I don't believe you are. You did not seek to deceive him, you sold him what you honestly believed it was.
The onus was on him to do his research before he bought the boat, not afterwards.
Dig out the receipt from when you bought the boat and the insurance papers from while you owned it and hold these for evidence should he try and sue you.
I don't agree and believe the new buyer would have a legitimate claim. I think that while Asc did not deliberately try and decieve the buyer, he/she will still be liable to return the money and get the boat back because it is not what was agreed upon in the contract to purchase (irrespective what Asc believed, or insured for, the boat is not what was advertised so the new buyer has full recourse). Asc will however have a case against the company he bought the boat from originally but subject to whether it's worth chasing, and will need proof from an expert.
I thought buyer research responsibility only went as far as discovering any liability or condition issues, and not forgery or false advertising (be it deliberate or not).
If I were the new buyer I would definatley be going to court over this.
I have to agree with Eddy. Caveat Emptor does not apply in this instance as the boat was advertised/sold as something it wasnt, and buyer purchased it under these conditions.
Although you were under the impression that it was A Searay Bowrider, you did not intend to mislead or attempt fraud, however the buyer thought he was purchasing a legitimate SeaRay Bowrider and therefore has grounds to claim.
DoogleMcFroogle 2018-09-19 11:30:20
Despite the misgivings in the previous post I don't think the OP has anything to worry about. If it was me I'd sit back and see if the purchaser tries to take any action.
You have a good defence against fraud and I believe a good defence against selling an inferior boat, as during the time you owned it, you never had any reason to suspect that it wasn't what it was claimed to be.
Even now you have no way of knowing if the new purchaser is trying to commit a fraud against you by claiming that it is a copy. It may not be.
Sit back do nothing, if the bloke sues you present your evidence and make him prove that the boat is inferior to what it is claimed to be.
I wouldn't even bother employing a legal representative. At worst if any judgement goes against you, you may be ordered to repay a few thousand. At best the complainant may be told, 'You paid $x for a y ft boat, you got a y ft boat, go away'.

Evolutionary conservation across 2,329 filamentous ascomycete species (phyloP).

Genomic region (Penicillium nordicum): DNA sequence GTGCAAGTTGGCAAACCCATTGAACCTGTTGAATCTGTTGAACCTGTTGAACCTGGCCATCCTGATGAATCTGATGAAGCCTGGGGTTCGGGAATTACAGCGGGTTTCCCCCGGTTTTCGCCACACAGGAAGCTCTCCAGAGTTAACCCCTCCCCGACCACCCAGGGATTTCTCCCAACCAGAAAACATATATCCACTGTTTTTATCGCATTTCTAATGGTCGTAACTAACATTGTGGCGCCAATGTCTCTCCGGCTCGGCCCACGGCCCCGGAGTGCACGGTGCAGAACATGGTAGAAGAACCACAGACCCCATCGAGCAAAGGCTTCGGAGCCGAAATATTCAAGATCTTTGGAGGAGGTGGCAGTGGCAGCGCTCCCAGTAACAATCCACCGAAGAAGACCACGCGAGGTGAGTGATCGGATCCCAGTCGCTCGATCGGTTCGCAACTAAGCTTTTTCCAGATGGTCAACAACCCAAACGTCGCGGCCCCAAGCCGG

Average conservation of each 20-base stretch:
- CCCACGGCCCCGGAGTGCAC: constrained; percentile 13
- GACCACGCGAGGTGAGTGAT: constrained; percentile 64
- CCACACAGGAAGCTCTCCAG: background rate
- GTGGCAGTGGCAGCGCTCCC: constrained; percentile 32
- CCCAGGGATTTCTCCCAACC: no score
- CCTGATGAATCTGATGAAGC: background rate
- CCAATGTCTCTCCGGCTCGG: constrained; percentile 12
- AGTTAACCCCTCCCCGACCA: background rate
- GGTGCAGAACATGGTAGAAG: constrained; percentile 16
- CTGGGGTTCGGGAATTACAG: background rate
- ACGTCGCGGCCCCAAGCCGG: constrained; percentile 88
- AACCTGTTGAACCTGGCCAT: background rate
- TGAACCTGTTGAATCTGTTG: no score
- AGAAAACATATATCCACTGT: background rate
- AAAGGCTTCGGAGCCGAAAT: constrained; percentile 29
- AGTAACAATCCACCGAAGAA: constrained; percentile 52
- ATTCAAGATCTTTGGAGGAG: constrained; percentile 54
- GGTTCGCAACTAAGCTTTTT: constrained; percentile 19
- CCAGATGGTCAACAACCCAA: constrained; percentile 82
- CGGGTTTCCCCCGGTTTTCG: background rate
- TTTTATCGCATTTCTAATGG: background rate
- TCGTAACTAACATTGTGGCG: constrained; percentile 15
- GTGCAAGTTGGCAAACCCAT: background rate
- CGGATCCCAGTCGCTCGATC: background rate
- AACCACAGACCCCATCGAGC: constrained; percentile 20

Thank you all for taking the time to supply the info. Something else which may be of interest is that he employed a marine/boat mechanic to inspect the motor, traier and boat prior to purchase. After over an hour of extensive detail the mechanic said that the negotiated price was a good price to buy it at and the seller handed the money over. It is only after the mechanic went to transfer rego that the discovery was made. If anything the buyer may have a case against the mechanic as he paid for a service which, if the claims are true, he did not receive.
I think I will dig up as much documentation on the boat from my purchase as I can find and wait to see if I receive any contact from a legal perspective.
It wasn't the mechanic's responsibility to determine forgery, but rather to check condition, which he did, so there is no negligence against him.
So there is now also some evidence to support the buyer in proving a fraudulent transaction (whatever came out of the rego transfer attempt) - this will support his case, and he/she may proceed with legal action on this basis.
How come you didn't pick this up when the rego was transferred into you name when you bought the boat? The judge will ask you this question to determine if you were deliberately fraudulent or not. I mean, it looks reasonable that you would have known the boat wasn't authentic.
[QUOTE=Eddy] It wasn't the mechanic's responsibility to determine forgery, but rather to check condition, which he did, so there is no negligence against him.[/QUOTE]
The mechanic was a professional employed by the buyer to assess the condition of the boat, of course he should have spotted a forgery, if it was.
I suspect it's a case of buyer remorse and the story about discovering the history when transferring registration is just that, a story.
Stick to your guns OP, and let the buyer take action if he thinks he has a case.
citizen-joe 2018-09-19 19:50:36